WW1 Military Records

Are you researching your Great-War military ancestor? Let Forces War Records Help you.

Our World War One genealogy collections list includes many completely exclusive collections, painstakingly transcribed from original sources by our team of UK based data transcribers to help you uncover the gems from your ancestor’s past. You can also discover a wide variety of collections with additional digital images of original historical records.

Our UK based team is currently adding information at a rate of around 250,000 new records each month. As well as our own digitisation projects, we also license collections from a variety of sources.

Types of WW1 records we hold:

With a wealth of genealogy experience, the friendly team at Forces War Records are happy to offer expert advice in order to help you in any way they can. Perhaps by pointing you in the right direction, or even advising you of what is actually possible in our experience and sometimes, what may not be. You can also ask questions in our open forums where other members and our own specialist genealogy researchers will also try to assist you with your quest.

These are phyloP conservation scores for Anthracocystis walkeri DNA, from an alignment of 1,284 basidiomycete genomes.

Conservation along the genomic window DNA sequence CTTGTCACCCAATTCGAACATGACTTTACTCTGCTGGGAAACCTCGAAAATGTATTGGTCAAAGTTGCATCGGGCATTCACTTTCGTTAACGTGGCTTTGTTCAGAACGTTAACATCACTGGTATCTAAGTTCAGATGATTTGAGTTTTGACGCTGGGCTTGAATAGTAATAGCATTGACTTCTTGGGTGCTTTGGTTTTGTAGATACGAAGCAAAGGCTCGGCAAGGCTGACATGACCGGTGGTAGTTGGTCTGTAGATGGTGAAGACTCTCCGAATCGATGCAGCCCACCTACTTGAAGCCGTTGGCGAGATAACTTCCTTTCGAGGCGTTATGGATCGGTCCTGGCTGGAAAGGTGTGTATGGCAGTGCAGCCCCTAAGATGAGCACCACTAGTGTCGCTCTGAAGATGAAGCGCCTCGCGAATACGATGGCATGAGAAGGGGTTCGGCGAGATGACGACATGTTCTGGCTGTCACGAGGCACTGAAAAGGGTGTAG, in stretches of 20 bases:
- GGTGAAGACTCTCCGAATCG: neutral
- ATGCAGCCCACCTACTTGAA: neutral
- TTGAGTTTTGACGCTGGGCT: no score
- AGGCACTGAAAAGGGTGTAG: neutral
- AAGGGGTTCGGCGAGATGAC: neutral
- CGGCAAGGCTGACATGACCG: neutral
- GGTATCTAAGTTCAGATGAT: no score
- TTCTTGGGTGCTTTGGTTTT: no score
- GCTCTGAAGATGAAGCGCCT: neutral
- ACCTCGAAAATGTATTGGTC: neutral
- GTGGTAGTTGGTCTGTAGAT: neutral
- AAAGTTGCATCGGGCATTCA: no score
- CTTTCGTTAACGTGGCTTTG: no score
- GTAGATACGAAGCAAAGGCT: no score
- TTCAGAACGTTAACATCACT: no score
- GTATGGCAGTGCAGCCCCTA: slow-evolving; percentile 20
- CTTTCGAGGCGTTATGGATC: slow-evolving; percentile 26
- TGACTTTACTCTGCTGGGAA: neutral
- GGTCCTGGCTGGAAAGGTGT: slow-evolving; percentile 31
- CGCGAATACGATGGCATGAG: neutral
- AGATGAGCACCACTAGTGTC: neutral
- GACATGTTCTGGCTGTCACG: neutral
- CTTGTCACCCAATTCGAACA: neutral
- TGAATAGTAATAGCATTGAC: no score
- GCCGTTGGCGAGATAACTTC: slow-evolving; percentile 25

WWI Brief history.

World War I (WWI), which was predominantly called the World War or the Great War from its occurrence until 1939, and the First World War or World War I thereafter, was a major war centred in Europe that began on 28 July 1914 and lasted until 11 November 1918. It involved all the world's great powers, which were assembled in two opposing alliances: the Allies (based on the Triple Entente of the United Kingdom, France and Russia) and the Central Powers (originally centred around the Triple Alliance of Germany, Austria-Hungary and Italy). These alliances both reorganised (Italy fought for the Allies), and expanded as more nations entered the war. Ultimately more than 70 million military personnel, including 60 million Europeans, were mobilised in one of the largest wars in history. More than 9 million combatants were killed, largely because of great technological advances in firepower without corresponding advances in mobility. It was the sixth deadliest conflict in world history, subsequently paving the way for various political changes such as revolutions in the nations involved.

Long-term causes of the war included the imperialistic foreign policies of the great powers of Europe, including the German Empire, the Austro-Hungarian Empire, the Ottoman Empire, the Russian Empire, the British Empire, France, and Italy. The assassination on 28 June 1914 of Archduke Franz Ferdinand of Austria, the heir to the throne of Austria-Hungary, by a Yugoslav nationalist was the proximate trigger of the war. It resulted in a Habsburg ultimatum against the Kingdom of Serbia. Several alliances formed over the previous decades were invoked, so within weeks the major powers were at war; via their colonies, the conflict soon spread around the world.

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